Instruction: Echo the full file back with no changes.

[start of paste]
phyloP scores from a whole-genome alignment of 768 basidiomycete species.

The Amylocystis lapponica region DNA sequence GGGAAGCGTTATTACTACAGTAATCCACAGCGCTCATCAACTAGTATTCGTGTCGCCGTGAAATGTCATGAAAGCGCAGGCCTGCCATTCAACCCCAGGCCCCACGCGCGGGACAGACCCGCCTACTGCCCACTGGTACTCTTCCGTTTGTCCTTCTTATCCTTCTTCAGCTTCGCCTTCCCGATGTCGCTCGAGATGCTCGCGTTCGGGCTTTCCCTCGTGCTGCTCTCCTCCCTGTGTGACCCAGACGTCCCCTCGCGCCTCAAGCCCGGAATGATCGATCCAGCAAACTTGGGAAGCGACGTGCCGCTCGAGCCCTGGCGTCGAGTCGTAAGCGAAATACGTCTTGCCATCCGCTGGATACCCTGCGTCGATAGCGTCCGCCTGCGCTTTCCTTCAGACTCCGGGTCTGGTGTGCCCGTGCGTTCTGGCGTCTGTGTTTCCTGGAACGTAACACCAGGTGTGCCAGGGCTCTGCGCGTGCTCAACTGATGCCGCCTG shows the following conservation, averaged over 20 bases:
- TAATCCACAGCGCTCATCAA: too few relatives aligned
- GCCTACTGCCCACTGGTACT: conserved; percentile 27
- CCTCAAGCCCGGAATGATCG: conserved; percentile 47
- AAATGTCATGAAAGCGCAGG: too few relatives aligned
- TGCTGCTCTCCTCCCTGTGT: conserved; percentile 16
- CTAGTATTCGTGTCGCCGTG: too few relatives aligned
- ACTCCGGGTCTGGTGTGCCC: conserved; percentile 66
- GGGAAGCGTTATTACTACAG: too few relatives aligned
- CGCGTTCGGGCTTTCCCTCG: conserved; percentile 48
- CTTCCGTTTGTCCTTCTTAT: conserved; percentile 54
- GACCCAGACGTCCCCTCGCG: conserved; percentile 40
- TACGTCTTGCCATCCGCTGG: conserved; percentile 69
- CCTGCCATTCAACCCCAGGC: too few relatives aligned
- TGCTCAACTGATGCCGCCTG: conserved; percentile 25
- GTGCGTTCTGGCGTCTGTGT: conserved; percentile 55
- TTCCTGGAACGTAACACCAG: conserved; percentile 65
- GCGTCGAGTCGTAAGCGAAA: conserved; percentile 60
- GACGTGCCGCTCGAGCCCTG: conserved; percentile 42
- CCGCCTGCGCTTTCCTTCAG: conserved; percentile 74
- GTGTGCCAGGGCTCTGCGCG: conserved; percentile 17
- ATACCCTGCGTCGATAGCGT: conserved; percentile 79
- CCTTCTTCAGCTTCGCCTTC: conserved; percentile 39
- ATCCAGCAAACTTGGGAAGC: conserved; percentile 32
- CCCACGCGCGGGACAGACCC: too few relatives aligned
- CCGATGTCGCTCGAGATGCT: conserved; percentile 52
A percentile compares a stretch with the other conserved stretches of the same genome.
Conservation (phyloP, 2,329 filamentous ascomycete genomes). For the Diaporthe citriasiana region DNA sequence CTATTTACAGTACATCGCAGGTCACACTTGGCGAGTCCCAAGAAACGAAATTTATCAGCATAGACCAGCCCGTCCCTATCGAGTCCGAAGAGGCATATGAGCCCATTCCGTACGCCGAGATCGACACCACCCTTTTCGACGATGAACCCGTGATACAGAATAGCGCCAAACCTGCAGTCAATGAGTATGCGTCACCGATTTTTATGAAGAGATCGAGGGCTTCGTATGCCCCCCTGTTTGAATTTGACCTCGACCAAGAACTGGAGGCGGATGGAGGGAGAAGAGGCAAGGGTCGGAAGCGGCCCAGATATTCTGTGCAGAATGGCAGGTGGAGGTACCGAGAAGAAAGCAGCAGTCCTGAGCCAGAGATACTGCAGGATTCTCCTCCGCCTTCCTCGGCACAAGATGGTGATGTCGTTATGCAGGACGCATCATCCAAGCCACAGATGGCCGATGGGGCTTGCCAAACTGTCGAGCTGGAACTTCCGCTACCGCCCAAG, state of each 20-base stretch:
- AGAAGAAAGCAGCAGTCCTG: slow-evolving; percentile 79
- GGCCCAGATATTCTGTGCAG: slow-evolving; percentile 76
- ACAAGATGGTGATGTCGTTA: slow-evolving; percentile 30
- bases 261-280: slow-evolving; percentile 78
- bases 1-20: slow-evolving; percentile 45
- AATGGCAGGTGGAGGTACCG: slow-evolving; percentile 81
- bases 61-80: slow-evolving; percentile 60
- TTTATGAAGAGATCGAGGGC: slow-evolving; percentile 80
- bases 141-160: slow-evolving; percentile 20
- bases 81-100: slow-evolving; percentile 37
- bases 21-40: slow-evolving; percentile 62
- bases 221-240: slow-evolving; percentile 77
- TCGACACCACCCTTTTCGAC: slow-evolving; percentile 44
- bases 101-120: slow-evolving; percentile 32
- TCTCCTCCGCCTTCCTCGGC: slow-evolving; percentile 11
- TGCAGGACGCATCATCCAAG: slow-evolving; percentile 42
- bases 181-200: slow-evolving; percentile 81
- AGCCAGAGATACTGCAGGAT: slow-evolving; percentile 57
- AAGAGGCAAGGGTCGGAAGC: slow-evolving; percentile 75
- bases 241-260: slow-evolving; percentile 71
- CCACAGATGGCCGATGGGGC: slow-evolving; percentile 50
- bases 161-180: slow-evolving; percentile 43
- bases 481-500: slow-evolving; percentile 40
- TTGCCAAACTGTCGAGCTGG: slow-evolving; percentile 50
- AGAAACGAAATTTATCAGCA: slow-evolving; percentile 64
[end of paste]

phyloP scores from a whole-genome alignment of 768 basidiomycete species.

The Amylocystis lapponica region DNA sequence GGGAAGCGTTATTACTACAGTAATCCACAGCGCTCATCAACTAGTATTCGTGTCGCCGTGAAATGTCATGAAAGCGCAGGCCTGCCATTCAACCCCAGGCCCCACGCGCGGGACAGACCCGCCTACTGCCCACTGGTACTCTTCCGTTTGTCCTTCTTATCCTTCTTCAGCTTCGCCTTCCCGATGTCGCTCGAGATGCTCGCGTTCGGGCTTTCCCTCGTGCTGCTCTCCTCCCTGTGTGACCCAGACGTCCCCTCGCGCCTCAAGCCCGGAATGATCGATCCAGCAAACTTGGGAAGCGACGTGCCGCTCGAGCCCTGGCGTCGAGTCGTAAGCGAAATACGTCTTGCCATCCGCTGGATACCCTGCGTCGATAGCGTCCGCCTGCGCTTTCCTTCAGACTCCGGGTCTGGTGTGCCCGTGCGTTCTGGCGTCTGTGTTTCCTGGAACGTAACACCAGGTGTGCCAGGGCTCTGCGCGTGCTCAACTGATGCCGCCTG shows the following conservation, averaged over 20 bases:
- TAATCCACAGCGCTCATCAA: too few relatives aligned
- GCCTACTGCCCACTGGTACT: conserved; percentile 27
- CCTCAAGCCCGGAATGATCG: conserved; percentile 47
- AAATGTCATGAAAGCGCAGG: too few relatives aligned
- TGCTGCTCTCCTCCCTGTGT: conserved; percentile 16
- CTAGTATTCGTGTCGCCGTG: too few relatives aligned
- ACTCCGGGTCTGGTGTGCCC: conserved; percentile 66
- GGGAAGCGTTATTACTACAG: too few relatives aligned
- CGCGTTCGGGCTTTCCCTCG: conserved; percentile 48
- CTTCCGTTTGTCCTTCTTAT: conserved; percentile 54
- GACCCAGACGTCCCCTCGCG: conserved; percentile 40
- TACGTCTTGCCATCCGCTGG: conserved; percentile 69
- CCTGCCATTCAACCCCAGGC: too few relatives aligned
- TGCTCAACTGATGCCGCCTG: conserved; percentile 25
- GTGCGTTCTGGCGTCTGTGT: conserved; percentile 55
- TTCCTGGAACGTAACACCAG: conserved; percentile 65
- GCGTCGAGTCGTAAGCGAAA: conserved; percentile 60
- GACGTGCCGCTCGAGCCCTG: conserved; percentile 42
- CCGCCTGCGCTTTCCTTCAG: conserved; percentile 74
- GTGTGCCAGGGCTCTGCGCG: conserved; percentile 17
- ATACCCTGCGTCGATAGCGT: conserved; percentile 79
- CCTTCTTCAGCTTCGCCTTC: conserved; percentile 39
- ATCCAGCAAACTTGGGAAGC: conserved; percentile 32
- CCCACGCGCGGGACAGACCC: too few relatives aligned
- CCGATGTCGCTCGAGATGCT: conserved; percentile 52
A percentile compares a stretch with the other conserved stretches of the same genome.
Conservation (phyloP, 2,329 filamentous ascomycete genomes). For the Diaporthe citriasiana region DNA sequence CTATTTACAGTACATCGCAGGTCACACTTGGCGAGTCCCAAGAAACGAAATTTATCAGCATAGACCAGCCCGTCCCTATCGAGTCCGAAGAGGCATATGAGCCCATTCCGTACGCCGAGATCGACACCACCCTTTTCGACGATGAACCCGTGATACAGAATAGCGCCAAACCTGCAGTCAATGAGTATGCGTCACCGATTTTTATGAAGAGATCGAGGGCTTCGTATGCCCCCCTGTTTGAATTTGACCTCGACCAAGAACTGGAGGCGGATGGAGGGAGAAGAGGCAAGGGTCGGAAGCGGCCCAGATATTCTGTGCAGAATGGCAGGTGGAGGTACCGAGAAGAAAGCAGCAGTCCTGAGCCAGAGATACTGCAGGATTCTCCTCCGCCTTCCTCGGCACAAGATGGTGATGTCGTTATGCAGGACGCATCATCCAAGCCACAGATGGCCGATGGGGCTTGCCAAACTGTCGAGCTGGAACTTCCGCTACCGCCCAAG, state of each 20-base stretch:
- AGAAGAAAGCAGCAGTCCTG: slow-evolving; percentile 79
- GGCCCAGATATTCTGTGCAG: slow-evolving; percentile 76
- ACAAGATGGTGATGTCGTTA: slow-evolving; percentile 30
- bases 261-280: slow-evolving; percentile 78
- bases 1-20: slow-evolving; percentile 45
- AATGGCAGGTGGAGGTACCG: slow-evolving; percentile 81
- bases 61-80: slow-evolving; percentile 60
- TTTATGAAGAGATCGAGGGC: slow-evolving; percentile 80
- bases 141-160: slow-evolving; percentile 20
- bases 81-100: slow-evolving; percentile 37
- bases 21-40: slow-evolving; percentile 62
- bases 221-240: slow-evolving; percentile 77
- TCGACACCACCCTTTTCGAC: slow-evolving; percentile 44
- bases 101-120: slow-evolving; percentile 32
- TCTCCTCCGCCTTCCTCGGC: slow-evolving; percentile 11
- TGCAGGACGCATCATCCAAG: slow-evolving; percentile 42
- bases 181-200: slow-evolving; percentile 81
- AGCCAGAGATACTGCAGGAT: slow-evolving; percentile 57
- AAGAGGCAAGGGTCGGAAGC: slow-evolving; percentile 75
- bases 241-260: slow-evolving; percentile 71
- CCACAGATGGCCGATGGGGC: slow-evolving; percentile 50
- bases 161-180: slow-evolving; percentile 43
- bases 481-500: slow-evolving; percentile 40
- TTGCCAAACTGTCGAGCTGG: slow-evolving; percentile 50
- AGAAACGAAATTTATCAGCA: slow-evolving; percentile 64